Overpopulation and Overconsumption
The world population is growing at a rate of about 74 million per year, and experts predict that the population will grow to about 9 billion by the year 2050. Perhaps more worrying than the growth in population is the growth of consumption, with increasing numbers in countries such as India and China
adopting Western lifestyles that include driving, heavy use of electronic gadgets, or heavy meat eating. Increasing levels of consumption and population are straining the Earth's resources and causing environmental harm. For an example, we only need look at the air pollution levels in China.
Global Warming and Soil Depletion
Global warming was not an element in the movie Elysium, but it is easy to imagine global warming playing a part in the sad birth of a planetary landscape like the one depicted in the movie. Global warming may shorten the growing season and may lead to increased droughts in prime agricultural areas. Another severe problem is soil depletion, a process by which soil gradually loses nutrients that it took centuries to acquire. The combination of global warming and soil depletion may mean that we are not able to meet the food demands of the future, possibly resulting in widespread famine.
Another problem that may lead to a future like that of the movie Elysium is future shortages of fresh water, as described here. For example, the movie is set in Los Angeles, and the California Department of Resources says that if more water supplies aren't found by 2020, the region will face a shortfall nearly as great as the amount consumed today. The Wikipedia article on water scarcity says, "The water tables are falling in scores of countries (including Northern China, the US, and India) due to widespread overpumping using powerful diesel and electric pumps... This will eventually lead to water scarcity and cutbacks in grain harvest.”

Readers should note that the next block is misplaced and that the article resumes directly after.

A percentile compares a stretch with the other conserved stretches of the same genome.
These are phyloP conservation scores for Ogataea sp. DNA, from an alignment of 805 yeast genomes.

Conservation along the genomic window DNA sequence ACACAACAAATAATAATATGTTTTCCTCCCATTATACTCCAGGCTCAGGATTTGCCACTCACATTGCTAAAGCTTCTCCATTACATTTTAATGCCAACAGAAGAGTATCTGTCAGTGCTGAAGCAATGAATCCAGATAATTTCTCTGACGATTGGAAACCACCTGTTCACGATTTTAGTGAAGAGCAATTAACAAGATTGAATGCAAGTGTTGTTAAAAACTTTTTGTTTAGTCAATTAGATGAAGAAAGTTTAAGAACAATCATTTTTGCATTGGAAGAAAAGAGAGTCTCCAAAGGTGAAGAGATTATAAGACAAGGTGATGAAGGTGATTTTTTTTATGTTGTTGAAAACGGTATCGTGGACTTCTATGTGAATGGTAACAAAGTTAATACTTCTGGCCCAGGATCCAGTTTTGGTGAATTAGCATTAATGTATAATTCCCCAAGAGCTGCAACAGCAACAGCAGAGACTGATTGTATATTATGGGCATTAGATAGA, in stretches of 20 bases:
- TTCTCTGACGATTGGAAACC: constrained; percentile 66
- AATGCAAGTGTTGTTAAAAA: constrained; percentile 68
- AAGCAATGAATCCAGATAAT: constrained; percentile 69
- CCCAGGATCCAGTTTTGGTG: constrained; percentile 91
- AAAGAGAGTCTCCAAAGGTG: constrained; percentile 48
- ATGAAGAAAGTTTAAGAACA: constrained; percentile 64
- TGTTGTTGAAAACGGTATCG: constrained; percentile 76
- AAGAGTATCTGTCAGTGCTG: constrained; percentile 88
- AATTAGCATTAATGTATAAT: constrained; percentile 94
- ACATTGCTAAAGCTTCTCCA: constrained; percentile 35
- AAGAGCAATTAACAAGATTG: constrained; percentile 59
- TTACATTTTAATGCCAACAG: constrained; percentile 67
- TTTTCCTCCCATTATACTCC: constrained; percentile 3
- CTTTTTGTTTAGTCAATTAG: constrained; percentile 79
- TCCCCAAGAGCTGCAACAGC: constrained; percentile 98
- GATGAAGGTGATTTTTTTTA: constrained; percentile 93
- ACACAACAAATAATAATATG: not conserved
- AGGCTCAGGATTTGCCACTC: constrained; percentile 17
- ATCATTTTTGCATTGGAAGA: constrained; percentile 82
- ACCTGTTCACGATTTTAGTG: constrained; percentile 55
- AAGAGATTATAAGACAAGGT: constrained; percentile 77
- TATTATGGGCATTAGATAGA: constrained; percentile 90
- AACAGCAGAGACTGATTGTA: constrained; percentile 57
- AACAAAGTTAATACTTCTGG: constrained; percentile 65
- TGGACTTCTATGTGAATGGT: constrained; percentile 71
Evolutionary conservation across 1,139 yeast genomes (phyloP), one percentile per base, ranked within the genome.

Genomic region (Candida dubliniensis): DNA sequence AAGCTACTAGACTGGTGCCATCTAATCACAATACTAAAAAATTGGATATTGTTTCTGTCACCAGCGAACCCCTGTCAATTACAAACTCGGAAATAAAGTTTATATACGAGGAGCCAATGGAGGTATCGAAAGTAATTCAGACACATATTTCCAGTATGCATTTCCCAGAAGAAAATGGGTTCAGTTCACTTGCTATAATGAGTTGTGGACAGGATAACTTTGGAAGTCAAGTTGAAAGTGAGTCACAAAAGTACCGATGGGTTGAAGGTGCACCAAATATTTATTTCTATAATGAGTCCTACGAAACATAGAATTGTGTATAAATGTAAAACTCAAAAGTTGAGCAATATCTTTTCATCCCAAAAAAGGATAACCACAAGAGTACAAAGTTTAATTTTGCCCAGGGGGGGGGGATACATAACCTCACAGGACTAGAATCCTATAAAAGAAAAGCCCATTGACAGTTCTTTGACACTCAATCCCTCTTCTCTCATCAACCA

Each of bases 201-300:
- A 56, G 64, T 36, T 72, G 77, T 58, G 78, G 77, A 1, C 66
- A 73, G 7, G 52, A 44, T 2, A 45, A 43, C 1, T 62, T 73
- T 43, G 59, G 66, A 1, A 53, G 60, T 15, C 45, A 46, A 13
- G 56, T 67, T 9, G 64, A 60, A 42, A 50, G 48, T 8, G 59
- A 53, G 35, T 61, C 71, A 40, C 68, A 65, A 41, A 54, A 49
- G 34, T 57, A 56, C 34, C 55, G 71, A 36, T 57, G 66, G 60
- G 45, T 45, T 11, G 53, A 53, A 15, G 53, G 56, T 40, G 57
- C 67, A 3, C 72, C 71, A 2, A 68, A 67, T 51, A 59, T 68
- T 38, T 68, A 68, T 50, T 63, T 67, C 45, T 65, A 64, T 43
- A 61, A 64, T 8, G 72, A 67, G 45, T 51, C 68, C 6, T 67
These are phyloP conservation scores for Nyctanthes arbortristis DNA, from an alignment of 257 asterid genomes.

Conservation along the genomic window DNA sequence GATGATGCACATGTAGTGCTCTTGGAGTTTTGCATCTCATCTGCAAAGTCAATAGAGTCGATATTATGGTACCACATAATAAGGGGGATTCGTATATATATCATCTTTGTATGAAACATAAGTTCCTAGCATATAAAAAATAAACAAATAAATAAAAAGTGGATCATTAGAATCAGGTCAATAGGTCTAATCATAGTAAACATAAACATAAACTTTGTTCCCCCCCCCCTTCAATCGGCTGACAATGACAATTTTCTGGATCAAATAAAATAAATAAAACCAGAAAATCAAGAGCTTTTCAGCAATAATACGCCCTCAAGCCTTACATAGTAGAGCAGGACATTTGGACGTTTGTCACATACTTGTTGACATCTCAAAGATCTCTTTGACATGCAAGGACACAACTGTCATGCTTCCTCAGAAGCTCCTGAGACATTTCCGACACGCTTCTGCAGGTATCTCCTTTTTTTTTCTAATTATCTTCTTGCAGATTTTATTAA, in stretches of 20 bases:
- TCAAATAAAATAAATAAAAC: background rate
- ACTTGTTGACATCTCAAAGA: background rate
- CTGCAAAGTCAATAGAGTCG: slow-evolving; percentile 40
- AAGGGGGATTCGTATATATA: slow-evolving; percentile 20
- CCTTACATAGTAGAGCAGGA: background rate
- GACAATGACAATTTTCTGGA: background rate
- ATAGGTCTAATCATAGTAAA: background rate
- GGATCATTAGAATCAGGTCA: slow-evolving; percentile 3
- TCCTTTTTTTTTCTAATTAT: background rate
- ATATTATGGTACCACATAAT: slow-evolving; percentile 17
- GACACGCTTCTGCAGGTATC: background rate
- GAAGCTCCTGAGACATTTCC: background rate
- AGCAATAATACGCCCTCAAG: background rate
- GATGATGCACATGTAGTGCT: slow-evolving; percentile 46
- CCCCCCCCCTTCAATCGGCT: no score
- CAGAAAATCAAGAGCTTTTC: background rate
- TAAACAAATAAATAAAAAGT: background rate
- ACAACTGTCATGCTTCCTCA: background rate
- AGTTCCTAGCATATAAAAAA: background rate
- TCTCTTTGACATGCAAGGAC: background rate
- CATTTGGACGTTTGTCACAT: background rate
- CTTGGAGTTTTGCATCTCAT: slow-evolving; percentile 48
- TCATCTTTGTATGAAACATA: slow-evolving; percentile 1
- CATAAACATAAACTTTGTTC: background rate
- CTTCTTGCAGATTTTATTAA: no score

Growing Economic Inequality
Another trend that may lead to a future like that of the movie Elysium is the accelerating trend towards wealth inequality , meaning the excessive concentration of wealth in the hands of the few. The graphic below illustrates very vividly the ridiculous excesses of wealth inequality in the United States. As wealth inequality has grown steadily worse over the past twenty years, we have every reason to suspect things will get worse in the future.
Credit: Stephen Ewen
Dystopia or Utopia?
So are we likely to see an earthly dystopia like that depicted in the movie Elysium? I can merely give the same answer given by last year's World Economic Forum's annual report on future risks. The report said that we are now planting the “seeds of dystopia.” If we continue with business as usual, we may well see a grim future like that depicted in the movie, a future of the fortunate few and the miserable many.
We probably won't see the super-rich fleeing to luxurious space stations, as in the movie. But we can expect to see more and more gated communities in which the rich flee to try to live in their own little worlds of comfort, from which the suffering masses are excluded.
One of the ways we can help prevent such a future is by introducing hefty luxury taxes on very expensive items, which will discourage excessive extravagant consumption, and help encourage a more equitable distribution of wealth. Every time a millionaire buys a mansion or a yacht or a jet or a diamond necklace, he or she should be paying a large luxury tax.